[LINK] EFF Patent Busting Project

stephen at melbpc.org.au stephen at melbpc.org.au
Tue May 12 17:42:56 EST 2009


Patent Busting Project

http://w2.eff.org/patent/

An EFF Initiative To Protect Innovation and Free Expression 

I. The Problem 

Every year numerous illegitimate patent applications make their way 
through the United States patent examination process without adequate 
review. The problem is particularly acute in the software and Internet 
fields where the history of prior inventions (often called 'prior art') 
is widely distributed and poorly documented. 

One result, we have seen patents asserted on such simple technologies as: 

(Nb: Live links for patents at the above website)

One-click online shopping (U.S. Patent No. 5,960,411.) 
Online shopping carts (U.S. Patent No. 5,715,314.) 
The hyperlink (U.S. Patent No. 4,873,662.) 
Video streaming (U.S. Patent No. 5,132,992.) 
Internationalizing domain names (U.S. Patent No. 6,182,148.) 
Pop-up windows (U.S. Patent No. 6,389,458.) 
Targeted banner ads (U.S. Patent No. 6,026,368.) 
Paying with a credit card online (U.S. Patent No. 6,289,319.)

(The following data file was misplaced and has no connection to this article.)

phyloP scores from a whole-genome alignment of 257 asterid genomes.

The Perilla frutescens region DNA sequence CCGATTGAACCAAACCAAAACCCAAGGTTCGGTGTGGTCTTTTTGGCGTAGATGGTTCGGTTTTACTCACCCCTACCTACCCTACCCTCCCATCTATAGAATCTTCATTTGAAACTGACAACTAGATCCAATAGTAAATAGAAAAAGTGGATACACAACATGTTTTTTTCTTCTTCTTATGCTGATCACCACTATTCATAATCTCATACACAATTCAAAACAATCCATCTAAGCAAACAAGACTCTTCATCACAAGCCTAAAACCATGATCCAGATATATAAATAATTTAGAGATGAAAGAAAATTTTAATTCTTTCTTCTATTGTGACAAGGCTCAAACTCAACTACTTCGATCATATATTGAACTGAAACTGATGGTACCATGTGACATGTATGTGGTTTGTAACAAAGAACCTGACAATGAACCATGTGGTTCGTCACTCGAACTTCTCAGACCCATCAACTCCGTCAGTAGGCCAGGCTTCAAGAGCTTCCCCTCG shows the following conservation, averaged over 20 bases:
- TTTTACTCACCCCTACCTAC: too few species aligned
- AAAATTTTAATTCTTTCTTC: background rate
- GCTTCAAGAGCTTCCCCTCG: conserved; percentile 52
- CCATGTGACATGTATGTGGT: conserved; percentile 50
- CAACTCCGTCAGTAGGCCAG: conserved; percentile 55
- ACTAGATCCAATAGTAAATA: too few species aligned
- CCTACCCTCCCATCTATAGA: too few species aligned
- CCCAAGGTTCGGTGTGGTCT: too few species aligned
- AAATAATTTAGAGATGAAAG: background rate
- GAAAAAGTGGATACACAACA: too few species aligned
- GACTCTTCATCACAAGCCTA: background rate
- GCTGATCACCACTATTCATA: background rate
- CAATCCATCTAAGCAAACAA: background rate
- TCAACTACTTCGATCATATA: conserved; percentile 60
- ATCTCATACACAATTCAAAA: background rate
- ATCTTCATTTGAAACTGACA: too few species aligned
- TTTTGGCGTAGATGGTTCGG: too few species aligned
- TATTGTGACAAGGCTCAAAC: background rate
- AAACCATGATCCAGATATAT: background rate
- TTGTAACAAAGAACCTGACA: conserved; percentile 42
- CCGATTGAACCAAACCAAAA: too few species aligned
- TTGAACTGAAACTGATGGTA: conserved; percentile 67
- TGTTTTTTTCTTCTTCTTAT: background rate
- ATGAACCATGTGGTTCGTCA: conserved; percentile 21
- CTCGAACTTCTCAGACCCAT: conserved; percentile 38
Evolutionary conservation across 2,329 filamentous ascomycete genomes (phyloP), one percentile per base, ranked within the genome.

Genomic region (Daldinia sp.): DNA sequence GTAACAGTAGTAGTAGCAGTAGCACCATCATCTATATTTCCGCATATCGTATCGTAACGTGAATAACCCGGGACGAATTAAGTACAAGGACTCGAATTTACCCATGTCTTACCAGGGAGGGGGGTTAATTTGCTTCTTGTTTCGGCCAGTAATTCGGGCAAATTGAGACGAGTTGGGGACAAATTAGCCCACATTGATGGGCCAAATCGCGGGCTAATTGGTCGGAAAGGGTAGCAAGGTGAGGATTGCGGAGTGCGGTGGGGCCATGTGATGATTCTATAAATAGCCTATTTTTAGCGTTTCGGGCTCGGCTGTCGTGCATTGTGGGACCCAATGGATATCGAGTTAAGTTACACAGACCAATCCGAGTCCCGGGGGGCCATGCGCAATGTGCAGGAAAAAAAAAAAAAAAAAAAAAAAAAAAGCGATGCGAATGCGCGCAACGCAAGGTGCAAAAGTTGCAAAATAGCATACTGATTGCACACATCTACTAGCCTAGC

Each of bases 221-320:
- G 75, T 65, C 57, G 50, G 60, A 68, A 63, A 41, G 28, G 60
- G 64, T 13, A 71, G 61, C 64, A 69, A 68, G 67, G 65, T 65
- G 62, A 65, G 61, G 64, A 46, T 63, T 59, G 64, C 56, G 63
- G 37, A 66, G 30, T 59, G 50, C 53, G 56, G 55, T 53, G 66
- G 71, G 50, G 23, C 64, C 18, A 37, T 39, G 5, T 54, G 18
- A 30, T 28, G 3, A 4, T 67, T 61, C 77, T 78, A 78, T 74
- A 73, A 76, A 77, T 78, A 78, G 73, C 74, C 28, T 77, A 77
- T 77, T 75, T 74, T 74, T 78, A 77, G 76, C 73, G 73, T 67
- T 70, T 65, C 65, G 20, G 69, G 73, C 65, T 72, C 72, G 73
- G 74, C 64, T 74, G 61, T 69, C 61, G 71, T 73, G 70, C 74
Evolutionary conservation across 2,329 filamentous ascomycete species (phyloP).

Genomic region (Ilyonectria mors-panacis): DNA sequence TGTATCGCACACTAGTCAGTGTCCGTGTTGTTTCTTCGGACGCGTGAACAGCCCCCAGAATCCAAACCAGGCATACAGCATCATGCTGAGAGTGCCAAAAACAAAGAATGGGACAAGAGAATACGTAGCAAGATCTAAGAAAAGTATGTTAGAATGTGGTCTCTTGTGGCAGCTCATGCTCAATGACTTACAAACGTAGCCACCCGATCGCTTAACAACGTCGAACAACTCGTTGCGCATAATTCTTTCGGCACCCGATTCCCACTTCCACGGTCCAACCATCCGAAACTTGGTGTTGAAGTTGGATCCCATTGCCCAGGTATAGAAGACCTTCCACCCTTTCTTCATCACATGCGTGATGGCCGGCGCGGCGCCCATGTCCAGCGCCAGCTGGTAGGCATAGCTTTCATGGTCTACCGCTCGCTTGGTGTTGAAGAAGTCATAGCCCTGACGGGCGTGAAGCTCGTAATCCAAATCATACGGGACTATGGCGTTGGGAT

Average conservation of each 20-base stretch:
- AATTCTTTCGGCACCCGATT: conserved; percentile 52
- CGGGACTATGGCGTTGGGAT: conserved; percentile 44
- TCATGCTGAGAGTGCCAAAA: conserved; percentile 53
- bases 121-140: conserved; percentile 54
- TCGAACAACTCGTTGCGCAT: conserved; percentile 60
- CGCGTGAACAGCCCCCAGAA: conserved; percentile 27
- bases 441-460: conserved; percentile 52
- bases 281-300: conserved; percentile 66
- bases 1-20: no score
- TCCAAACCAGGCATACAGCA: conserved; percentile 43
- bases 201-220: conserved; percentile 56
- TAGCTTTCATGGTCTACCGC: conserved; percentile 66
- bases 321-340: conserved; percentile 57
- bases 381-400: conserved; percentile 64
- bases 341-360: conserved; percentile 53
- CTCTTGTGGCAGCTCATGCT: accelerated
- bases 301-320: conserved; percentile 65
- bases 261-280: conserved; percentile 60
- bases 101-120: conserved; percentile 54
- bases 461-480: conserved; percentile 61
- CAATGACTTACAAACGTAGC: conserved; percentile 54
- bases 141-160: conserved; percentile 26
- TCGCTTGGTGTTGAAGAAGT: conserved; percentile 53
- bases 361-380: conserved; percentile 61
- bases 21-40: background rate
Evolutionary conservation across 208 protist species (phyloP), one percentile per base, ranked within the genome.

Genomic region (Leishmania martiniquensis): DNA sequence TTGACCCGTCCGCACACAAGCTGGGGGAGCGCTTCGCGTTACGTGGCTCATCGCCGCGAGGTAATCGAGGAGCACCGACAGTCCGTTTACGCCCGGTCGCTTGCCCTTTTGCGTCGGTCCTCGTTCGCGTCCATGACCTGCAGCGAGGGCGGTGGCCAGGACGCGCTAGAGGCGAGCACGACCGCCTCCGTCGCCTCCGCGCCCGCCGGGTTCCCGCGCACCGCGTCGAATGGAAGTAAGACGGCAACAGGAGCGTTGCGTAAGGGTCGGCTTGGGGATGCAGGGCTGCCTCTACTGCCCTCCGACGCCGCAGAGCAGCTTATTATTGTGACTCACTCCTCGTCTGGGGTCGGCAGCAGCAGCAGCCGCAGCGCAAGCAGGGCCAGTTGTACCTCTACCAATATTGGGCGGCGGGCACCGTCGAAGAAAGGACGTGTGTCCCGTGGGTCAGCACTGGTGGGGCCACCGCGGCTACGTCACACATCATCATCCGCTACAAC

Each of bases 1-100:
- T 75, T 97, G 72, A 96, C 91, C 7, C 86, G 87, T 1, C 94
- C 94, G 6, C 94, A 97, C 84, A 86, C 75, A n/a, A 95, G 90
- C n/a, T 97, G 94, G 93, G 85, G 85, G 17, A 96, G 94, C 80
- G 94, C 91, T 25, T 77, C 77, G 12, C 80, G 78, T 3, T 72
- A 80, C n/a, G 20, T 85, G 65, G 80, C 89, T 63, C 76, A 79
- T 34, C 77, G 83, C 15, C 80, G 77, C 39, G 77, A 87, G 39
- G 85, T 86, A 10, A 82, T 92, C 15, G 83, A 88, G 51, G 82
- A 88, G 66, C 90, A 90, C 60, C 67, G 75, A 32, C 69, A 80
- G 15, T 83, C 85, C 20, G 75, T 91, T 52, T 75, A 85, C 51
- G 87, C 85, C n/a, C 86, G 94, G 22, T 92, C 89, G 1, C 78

Framed browsing; (U.S. Patent Nos. 5,933,841 & 6,442,574.) and 
Affiliate linking (U.S. Patent No. 6,029,141.) 


II. The Harm 

The harm these patents cause the public is profound. 

Unlike most technologies, software and the Internet have attracted a vast 
number of small business, non-profit, and individual users – each of whom 
has adopted and built upon these resources as part of their daily 
interaction with computers and the online world. From open source 
programming to online journaling to political campaigning, the average 
citizen is using new technology online and on her desktop as often as any 
traditional company. 

With this increased visibility, however, comes increased vulnerability. 
Previously, patent holders had only targeted competing companies. These 
companies have established legal departments and outside counsel and are 
thus able to defend against illegitimate patent threats. Now some patent 
holders have begun to set their sights on the new class of technology 
users–small organizations and individuals who cannot afford to retain 
lawyers. Faced with million-dollar legal demands, they have no choice but 
to capitulate and pay license fees – fees that often fund more threat 
letters and lawsuits. And because these patents have become cheaper and 
easier to obtain, the patentee’s costs can be spread out quickly amongst 
the many new defendants. Our patent system has historically relied on the 
resources of major corporate players to defeat bad patents; now it leaves 
these new defendants with few if any options to defend themselves. 

Illegitimate patents can also threaten free expression. More and more 
people are using software and Internet technology to express themselves 
online. Website and blogging tools are increasingly popular. Video and 
audio streaming technology is ubiquitous. E-mail and Instant Messaging 
have reached users of all ages. Yet because patents can be anywhere and